It still would have been crazy to believe the Indians could Do This, but the anticipation in the crowd was building, even as less than half of the sellout crowd remained by the time Norm Charlton and his glorious mullet came on to relieve Halama. The camera panned to Omar Vizquel’s tiny, exhausted son Nico as the boy’s father stepped up to the plate with runners on first and second. Vizquel blooped a ball to right to drive in another run and make it a five-run game. “When we got within 14-9,” Lofton recalled later, “I thought, ‘Hey, wait a minute, we’ve got a chance.’

The crowd was at a fever pitch when Charlton bounced a 1-1 slider into the dirt and it ricocheted off Lampkin as Kenny Lofton broke for home. Lampkin quickly got to the ball and flipped it to Charlton for a bang-bang play at the plate. As the crowd paused, waiting for the call and on the edge of delirium, home-plate umpire Jeff Nelson punched his right hand downward. Lofton was out.


Jolbert Cabrera struck out on the next pitch to end the inning, and the wind was completely knocked out of the ballpark. The Indians had scored seven runs in two innings, but still trailed by five runs heading into the ninth. “And it all comes undone,” said Miller, “almost as quickly as it got promising.”

Eddie Taubensee, who had replaced Juan Gonzalez, led off the ninth with a single, but Charlton quickly retired Thome and Branyan. Cordova kept it alive with a double, and the Mariners brought in reliever Jeff Nelson, who at that point of the season boasted a 1.96 ERA. He walked Wil Cordero to load the bases, and catcher Einar Diaz crushed a single to left field, driving in two runs and bringing the score to 14-11 with the tying run at the plate. Piniella went to his closer, Kaz Sasaki. Kenny Lofton singled to load the bases again. That brought up Omar Vizquel.

Vizquel worked Sasaki to a full count, while the fans left at the park did their best to make Jacobs Field sound like it was hosting a World Series game. Miller floated the most improbable of scenarios: “In the history of Major League Baseball, a walk-off grand slam, with two down, and the team trailing by three, has occurred 13 times.” Vizquel had one home run so far that year; it seemed unlikely.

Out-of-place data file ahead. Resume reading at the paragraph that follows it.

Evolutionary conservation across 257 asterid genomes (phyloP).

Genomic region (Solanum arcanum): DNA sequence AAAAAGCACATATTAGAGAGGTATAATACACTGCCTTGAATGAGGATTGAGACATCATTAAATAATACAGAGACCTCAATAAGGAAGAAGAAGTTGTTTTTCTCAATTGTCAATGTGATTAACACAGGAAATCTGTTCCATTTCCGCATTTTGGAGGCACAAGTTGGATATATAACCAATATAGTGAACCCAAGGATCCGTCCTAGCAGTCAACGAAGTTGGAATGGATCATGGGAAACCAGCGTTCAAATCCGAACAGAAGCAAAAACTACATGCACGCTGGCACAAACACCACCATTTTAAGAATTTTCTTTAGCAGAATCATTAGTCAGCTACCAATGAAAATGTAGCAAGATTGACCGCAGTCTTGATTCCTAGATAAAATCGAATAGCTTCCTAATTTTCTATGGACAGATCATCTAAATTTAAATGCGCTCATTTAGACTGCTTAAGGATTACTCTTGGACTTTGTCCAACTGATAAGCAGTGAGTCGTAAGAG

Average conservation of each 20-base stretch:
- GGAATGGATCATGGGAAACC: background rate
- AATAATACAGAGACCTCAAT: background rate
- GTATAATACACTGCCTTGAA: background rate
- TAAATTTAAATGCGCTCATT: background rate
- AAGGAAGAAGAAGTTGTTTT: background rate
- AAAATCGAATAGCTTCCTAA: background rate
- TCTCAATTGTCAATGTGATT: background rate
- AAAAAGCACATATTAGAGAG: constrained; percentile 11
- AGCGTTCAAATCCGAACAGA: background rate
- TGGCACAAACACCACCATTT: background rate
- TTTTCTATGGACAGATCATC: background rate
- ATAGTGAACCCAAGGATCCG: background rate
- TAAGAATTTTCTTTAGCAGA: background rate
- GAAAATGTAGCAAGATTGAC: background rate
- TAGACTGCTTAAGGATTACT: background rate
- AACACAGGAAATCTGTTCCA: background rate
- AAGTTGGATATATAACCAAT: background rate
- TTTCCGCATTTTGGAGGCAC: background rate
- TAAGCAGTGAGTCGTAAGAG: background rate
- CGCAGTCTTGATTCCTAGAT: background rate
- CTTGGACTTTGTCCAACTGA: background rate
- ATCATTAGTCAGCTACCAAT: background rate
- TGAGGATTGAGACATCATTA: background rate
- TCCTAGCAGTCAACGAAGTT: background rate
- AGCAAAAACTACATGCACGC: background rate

Manager Charlie Manuel was slightly more realistic with his prediction. “I told Omar if he went up there and stayed patient, ‘You can triple into the right-field corner’, Manuel would tell reporters after the game. “I didn’t really buy it,” said Vizquel. “I said, ‘Yeah, sure, Charlie.’”

Vizquel kept fouling off pitches. “It is critical for Lofton [the tying run, on first] to get as big a jump as he can,” Miller noted. “Three-two, two out, the runners go…” Vizquel swung and cracked a line-drive down the first baseline into right field. John Olerud Ed Sprague dove to try to stop it, but it went just past his outstretched glove, and the race was on.


Diaz and Cordero scored easily, and Lofton, one of baseball’s fastest men but now motoring on aging legs, tore around third and cruised into home, pumping his fists as he crossed the plate. Vizquel’s base-clearing triple had found the right field corner — incredibly, just as Manuel had hoped — and the Indians had erased a 12-run deficit in a span of just three innings. “They are delirious in downtown Cleveland!” Miller screamed, while Sutcliffe remained dumbfounded at the Mariners’ defensive positioning. “Why were they not guarding the first base line? Why was Charles Gipson not playing deeper into right field? It’s hard to understand.”